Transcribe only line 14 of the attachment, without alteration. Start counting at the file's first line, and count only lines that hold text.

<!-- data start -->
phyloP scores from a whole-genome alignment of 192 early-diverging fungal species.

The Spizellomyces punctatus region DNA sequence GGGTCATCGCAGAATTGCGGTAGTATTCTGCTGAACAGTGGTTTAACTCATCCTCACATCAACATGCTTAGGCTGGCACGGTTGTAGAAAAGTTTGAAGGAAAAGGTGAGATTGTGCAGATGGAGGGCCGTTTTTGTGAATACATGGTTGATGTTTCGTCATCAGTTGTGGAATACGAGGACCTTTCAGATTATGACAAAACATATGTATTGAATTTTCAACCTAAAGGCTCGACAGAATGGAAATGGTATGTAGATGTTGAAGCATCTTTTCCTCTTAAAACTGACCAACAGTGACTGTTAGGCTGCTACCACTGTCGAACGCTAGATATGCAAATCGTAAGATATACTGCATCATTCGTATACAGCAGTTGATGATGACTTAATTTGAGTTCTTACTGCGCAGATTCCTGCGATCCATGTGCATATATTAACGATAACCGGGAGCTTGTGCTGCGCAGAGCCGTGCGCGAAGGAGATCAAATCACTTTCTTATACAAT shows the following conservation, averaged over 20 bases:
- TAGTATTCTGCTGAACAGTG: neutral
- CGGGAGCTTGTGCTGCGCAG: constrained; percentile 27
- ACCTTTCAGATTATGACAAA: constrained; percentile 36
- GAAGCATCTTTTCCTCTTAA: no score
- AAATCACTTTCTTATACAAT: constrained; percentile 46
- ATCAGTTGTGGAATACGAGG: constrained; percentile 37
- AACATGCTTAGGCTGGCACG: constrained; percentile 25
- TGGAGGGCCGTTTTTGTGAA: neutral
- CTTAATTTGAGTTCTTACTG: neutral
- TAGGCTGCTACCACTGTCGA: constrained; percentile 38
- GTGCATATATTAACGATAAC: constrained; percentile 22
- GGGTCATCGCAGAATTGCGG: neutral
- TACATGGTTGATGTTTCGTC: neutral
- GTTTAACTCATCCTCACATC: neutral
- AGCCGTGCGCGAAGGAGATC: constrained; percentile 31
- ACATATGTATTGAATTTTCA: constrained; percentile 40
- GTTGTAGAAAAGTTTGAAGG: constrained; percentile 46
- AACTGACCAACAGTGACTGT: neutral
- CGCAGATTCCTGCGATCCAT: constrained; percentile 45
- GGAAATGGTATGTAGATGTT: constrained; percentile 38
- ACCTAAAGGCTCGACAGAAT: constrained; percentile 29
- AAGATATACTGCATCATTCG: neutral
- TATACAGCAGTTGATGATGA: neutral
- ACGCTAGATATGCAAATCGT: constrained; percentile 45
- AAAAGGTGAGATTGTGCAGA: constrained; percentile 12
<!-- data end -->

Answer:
- GGGTCATCGCAGAATTGCGG: neutral